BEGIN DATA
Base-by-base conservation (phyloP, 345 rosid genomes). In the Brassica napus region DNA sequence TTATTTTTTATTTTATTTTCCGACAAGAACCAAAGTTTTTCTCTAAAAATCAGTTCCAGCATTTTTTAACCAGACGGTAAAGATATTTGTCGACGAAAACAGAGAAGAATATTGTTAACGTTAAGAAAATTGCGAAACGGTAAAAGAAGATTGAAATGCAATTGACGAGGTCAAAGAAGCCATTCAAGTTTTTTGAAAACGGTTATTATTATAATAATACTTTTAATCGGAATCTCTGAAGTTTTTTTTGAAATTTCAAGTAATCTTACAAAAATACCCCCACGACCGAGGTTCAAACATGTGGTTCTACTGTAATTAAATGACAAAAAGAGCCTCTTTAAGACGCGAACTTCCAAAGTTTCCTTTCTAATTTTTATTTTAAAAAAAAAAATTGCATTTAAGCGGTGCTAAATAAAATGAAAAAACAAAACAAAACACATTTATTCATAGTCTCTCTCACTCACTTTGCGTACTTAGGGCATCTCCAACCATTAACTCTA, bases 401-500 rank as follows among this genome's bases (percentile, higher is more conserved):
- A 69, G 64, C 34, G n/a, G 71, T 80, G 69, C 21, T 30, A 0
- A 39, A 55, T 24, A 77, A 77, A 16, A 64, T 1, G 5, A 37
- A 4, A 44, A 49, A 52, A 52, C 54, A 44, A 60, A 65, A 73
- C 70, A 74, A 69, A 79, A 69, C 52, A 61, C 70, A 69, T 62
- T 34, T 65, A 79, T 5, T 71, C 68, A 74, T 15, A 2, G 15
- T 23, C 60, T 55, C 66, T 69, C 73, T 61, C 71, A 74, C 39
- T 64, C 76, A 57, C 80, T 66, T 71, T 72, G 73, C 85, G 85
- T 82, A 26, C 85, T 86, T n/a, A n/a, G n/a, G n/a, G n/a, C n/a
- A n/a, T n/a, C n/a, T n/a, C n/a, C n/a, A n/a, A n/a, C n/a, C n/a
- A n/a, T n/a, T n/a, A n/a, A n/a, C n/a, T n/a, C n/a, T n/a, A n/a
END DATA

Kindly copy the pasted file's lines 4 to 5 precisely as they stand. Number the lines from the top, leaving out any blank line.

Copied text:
- A 4, A 44, A 49, A 52, A 52, C 54, A 44, A 60, A 65, A 73
- C 70, A 74, A 69, A 79, A 69, C 52, A 61, C 70, A 69, T 62